Alex Encel writes: Re. Gareth Darlow (yesterday, comments). After the analogue signal is closed down the power of digital, presently reduced to avoid interference, can be turned up. Rabbit ears can be fine but it will be location dependent.
Anne Turley, Chief Executive Officer, Melbourne Citymission writes: As a major provider of services to young adults confronted with unemployment, homelessness and social exclusion, Melbourne Citymission would love to see what both major parties have to offer on the social policy front. While all the mudslinging in Canberra undoubtedly makes for entertaining conversation in the bars and restaurants of Kingston and Manuka, we ordinary folk are wondering what our leaders are going to do about Australia’s unacceptably high youth unemployment rate, which hovers nationally at around 10%, but is as high as 30% in some suburbs of Melbourne. We’d also like to know what our leaders have to offer in terms of making education and vocational training more accessible for young people from disadvantaged backgrounds. All we can see at the moment is spin. Take Andrew Robb’s address to the National Press Club last week. The Minister talked about the poor image of trades and the need for Government to change perceptions. The reality is that if you’re a young person in Melbourne’s western suburbs and you want to do pre-apprenticeship training in the automotive industry, securing a place is akin to winning the lottery – only 30 training places will be available this year. That’s despite a critical skills shortage in areas such as heavy vehicle mechanics. As we head towards a federal election, it’s time for both major parties to put their social policy credentials on the line and show us what they’re going to do to make education and training, housing, health and childcare more accessible for ordinary Australians.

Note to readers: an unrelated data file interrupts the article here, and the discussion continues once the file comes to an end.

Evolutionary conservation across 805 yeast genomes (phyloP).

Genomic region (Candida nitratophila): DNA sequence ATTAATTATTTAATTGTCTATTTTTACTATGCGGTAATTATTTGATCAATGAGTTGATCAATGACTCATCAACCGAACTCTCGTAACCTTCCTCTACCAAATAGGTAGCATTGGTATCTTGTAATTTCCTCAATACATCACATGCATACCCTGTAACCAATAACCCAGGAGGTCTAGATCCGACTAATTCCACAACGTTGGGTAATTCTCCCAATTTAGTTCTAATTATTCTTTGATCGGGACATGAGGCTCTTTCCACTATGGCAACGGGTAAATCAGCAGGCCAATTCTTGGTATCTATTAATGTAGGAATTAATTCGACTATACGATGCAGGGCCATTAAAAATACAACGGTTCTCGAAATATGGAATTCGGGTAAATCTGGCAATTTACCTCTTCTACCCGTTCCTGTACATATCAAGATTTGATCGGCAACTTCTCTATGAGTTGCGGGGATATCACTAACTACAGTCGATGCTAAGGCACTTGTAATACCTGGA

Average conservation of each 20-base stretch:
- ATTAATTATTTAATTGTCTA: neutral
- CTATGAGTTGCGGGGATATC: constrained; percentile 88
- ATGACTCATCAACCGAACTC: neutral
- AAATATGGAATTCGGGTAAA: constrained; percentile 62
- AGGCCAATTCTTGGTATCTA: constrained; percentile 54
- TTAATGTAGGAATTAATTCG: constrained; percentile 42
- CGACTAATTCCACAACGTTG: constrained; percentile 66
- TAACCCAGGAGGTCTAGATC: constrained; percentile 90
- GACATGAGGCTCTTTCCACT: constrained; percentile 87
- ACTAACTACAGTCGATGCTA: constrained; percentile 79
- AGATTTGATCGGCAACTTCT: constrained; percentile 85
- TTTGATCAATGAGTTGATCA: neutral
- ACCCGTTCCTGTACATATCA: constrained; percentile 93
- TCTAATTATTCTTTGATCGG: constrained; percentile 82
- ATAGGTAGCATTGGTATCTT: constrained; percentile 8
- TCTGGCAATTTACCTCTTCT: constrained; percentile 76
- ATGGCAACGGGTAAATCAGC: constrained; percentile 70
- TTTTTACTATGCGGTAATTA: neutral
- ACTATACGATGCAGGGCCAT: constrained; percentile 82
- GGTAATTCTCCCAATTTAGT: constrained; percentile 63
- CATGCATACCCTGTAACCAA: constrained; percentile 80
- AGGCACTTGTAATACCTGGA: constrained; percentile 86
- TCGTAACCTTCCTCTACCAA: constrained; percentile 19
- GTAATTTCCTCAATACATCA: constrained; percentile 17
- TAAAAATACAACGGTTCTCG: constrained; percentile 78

Philip Carman writes: Re. “The shonks driving the mortgage defaults” (Monday, item 25). I couldn’t agree more with (some of) Michael Pascoe’s sentiments about the vertically integrated (I call it serially conflicted) property businesses some are promoting to the punters. But why not get to work on exposing them, Michael? You’re in the journalism game and know more than most about the financial world, so the skulduggery out there should be pretty easy to uncover and put under some light for all to see. Could it be that the potential for litigation is too powerful a disincentive? If so, there’s your answer to the rhetorical question about why others don’t do something… I too would like to see the big banks exposed for their part as well as the people who are doing the integrating/bearing the conflicts named and shamed, but let’s not get bogged down on size – all the crooks in business need to made accountable for the losses they create, rather than allowed to retire to a life of leisure and big boats… I would argue that the potential problems caused by the Westpoints of this world are usually known to their industry colleagues well before they fall over but no one seems willing to try or capable of denting their armour until it’s too late. As an experienced financial adviser I saw them (Westpoint) coming a mile away and warned anyone who would listen, but at the time I didn’t dare risk a lawsuit by broadcasting my comments when it could have done some good. I’m sure a few others would have shared my views but similarly stayed quiet about them for that reason. We all now know that Mr Carey would have stopped at nothing to halt any adverse comments about him or his business dealings. Even (or should that be, especially) ASIC and the ACCC are pretty much powerless to identify these people early enough to stop them doing their dirty work; that is, unless industry players decide to clean up their own game by turning in the shonks amongst them – and pigs might fly! I know in my industry it is impossible to get agreement about who is worth the trouble of kicking out for poor practices, but everyone wishes they had done so after the event, also when it’s too late. How about all industries having to fund a levy that takes some responsibility for its shonks? That would make everyone think twice before ignoring bad practice. It could potentially make everyone a whistle blower… But how would that go down in the land of the “anti-dobbing” culture? Habits and cultures are difficult to change.